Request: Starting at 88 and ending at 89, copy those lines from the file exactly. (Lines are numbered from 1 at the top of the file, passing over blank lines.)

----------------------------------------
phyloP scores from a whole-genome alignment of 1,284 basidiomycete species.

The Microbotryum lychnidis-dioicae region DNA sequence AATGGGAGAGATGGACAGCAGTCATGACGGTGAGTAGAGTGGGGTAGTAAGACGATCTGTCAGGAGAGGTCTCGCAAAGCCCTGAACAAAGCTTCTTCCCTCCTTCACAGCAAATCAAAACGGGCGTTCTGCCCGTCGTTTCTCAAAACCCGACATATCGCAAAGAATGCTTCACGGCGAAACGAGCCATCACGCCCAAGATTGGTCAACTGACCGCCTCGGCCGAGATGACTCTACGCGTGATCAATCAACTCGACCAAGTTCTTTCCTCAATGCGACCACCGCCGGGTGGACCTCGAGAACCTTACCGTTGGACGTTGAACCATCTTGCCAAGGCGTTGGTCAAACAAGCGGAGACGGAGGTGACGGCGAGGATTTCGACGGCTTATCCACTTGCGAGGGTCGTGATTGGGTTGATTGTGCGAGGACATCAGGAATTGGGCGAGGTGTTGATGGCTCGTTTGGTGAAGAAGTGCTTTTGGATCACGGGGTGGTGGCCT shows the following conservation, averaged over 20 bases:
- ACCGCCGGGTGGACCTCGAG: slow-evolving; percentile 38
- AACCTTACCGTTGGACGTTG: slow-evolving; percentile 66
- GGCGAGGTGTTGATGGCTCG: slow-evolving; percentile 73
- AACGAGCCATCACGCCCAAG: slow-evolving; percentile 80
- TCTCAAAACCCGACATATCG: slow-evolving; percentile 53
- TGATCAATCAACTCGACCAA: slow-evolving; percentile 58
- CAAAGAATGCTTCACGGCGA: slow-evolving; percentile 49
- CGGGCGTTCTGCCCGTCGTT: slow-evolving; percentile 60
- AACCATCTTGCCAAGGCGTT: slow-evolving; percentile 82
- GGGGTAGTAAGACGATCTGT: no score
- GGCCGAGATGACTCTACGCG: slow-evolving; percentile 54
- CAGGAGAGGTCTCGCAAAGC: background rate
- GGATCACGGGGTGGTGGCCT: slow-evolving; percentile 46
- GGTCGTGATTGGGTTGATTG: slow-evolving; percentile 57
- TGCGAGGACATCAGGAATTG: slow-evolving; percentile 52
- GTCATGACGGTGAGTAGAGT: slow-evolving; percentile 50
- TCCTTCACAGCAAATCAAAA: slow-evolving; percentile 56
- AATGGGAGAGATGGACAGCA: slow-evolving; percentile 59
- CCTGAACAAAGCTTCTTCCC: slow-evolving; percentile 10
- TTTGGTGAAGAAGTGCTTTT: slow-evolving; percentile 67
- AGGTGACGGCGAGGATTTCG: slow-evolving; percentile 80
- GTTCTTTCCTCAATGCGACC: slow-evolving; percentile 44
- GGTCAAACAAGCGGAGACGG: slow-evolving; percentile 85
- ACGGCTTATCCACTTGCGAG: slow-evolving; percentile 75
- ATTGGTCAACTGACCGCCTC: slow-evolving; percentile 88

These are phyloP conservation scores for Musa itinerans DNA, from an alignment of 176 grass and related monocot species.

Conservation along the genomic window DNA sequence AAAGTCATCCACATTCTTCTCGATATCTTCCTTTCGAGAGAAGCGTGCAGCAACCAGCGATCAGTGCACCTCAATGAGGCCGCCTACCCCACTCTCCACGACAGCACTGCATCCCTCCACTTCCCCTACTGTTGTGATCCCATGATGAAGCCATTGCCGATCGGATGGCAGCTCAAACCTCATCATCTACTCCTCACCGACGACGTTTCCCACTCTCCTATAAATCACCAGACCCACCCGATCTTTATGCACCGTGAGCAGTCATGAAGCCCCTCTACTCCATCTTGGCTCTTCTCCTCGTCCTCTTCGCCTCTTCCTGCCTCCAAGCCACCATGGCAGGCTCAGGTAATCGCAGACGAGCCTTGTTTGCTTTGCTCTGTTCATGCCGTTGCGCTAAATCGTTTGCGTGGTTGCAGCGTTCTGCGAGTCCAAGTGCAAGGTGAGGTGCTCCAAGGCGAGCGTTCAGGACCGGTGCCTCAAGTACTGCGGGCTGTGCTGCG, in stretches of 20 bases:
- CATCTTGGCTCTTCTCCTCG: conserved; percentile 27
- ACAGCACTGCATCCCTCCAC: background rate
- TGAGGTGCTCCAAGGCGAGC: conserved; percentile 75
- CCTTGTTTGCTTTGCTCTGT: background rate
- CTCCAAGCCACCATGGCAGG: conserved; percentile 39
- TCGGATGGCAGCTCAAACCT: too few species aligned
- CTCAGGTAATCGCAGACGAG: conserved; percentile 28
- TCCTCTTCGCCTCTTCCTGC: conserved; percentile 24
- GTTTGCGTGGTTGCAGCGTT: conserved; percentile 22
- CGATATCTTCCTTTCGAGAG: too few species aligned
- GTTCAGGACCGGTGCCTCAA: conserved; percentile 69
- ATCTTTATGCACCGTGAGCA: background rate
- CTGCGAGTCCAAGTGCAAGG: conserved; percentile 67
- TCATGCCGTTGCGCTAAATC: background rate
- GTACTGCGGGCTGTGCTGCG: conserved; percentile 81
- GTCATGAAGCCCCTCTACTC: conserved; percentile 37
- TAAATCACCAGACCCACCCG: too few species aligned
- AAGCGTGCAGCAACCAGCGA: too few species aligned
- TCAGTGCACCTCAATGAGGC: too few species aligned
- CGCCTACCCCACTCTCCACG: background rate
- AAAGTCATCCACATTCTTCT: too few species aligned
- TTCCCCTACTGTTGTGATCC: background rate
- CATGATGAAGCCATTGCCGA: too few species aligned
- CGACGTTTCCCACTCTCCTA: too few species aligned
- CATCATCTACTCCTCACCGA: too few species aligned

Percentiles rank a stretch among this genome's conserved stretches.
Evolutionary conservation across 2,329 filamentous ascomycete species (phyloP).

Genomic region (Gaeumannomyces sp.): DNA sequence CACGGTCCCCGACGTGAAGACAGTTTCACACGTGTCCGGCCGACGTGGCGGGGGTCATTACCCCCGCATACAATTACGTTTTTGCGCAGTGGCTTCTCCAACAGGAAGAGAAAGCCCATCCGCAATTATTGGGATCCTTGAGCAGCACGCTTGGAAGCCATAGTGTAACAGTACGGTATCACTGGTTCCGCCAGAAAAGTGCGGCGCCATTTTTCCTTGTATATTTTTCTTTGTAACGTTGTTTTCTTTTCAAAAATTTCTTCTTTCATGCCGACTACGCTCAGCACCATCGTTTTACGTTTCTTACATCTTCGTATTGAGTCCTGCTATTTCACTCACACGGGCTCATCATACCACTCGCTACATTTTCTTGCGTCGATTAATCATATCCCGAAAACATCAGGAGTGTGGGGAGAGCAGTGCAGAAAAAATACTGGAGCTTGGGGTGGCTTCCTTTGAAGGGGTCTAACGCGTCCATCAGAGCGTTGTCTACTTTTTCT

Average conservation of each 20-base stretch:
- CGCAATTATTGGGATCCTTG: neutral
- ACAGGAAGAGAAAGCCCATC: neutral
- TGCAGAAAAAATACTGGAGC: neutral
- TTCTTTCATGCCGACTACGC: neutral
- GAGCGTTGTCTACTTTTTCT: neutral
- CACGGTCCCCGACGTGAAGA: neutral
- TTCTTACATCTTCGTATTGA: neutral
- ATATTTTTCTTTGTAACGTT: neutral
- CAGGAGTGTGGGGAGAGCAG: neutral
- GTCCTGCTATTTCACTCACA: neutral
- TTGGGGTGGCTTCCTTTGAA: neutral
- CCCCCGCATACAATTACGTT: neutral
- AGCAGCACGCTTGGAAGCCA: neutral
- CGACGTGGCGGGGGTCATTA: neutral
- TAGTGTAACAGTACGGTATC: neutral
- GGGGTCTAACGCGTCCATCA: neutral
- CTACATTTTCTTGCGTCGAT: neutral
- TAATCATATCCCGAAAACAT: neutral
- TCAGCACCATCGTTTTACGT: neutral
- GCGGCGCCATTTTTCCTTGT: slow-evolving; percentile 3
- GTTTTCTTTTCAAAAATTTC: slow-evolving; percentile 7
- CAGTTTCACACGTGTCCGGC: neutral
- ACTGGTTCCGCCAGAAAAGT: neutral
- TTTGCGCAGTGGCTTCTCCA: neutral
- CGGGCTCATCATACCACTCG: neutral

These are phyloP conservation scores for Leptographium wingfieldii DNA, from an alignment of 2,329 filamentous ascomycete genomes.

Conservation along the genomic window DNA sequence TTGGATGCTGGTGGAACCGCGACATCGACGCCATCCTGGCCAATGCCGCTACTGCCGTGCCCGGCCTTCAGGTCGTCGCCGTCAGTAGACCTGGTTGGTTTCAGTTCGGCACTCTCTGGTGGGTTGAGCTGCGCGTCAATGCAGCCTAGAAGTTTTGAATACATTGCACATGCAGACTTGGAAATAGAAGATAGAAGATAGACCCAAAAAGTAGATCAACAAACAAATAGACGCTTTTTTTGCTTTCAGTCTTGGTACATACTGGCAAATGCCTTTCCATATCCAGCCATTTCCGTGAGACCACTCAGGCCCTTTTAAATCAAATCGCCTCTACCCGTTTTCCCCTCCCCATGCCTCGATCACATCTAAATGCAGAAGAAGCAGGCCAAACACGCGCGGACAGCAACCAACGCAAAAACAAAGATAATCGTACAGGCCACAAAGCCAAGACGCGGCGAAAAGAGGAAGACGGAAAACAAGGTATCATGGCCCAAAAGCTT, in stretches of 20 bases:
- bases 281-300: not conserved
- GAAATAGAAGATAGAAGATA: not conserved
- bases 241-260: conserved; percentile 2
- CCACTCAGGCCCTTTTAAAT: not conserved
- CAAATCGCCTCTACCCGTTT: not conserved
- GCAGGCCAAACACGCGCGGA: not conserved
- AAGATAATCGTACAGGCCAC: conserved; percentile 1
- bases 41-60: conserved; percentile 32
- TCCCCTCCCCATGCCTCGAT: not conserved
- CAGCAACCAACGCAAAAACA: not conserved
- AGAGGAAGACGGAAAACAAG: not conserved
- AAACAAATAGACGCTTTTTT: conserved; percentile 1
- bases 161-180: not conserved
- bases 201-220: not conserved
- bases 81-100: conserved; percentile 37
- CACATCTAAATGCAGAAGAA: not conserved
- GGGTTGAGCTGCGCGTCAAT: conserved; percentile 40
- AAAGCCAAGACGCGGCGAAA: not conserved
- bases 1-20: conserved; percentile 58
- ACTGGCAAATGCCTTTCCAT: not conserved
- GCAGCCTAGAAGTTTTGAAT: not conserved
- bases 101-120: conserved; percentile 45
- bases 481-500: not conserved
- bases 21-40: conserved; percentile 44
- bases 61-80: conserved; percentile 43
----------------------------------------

- bases 241-260: conserved; percentile 2
- CCACTCAGGCCCTTTTAAAT: not conserved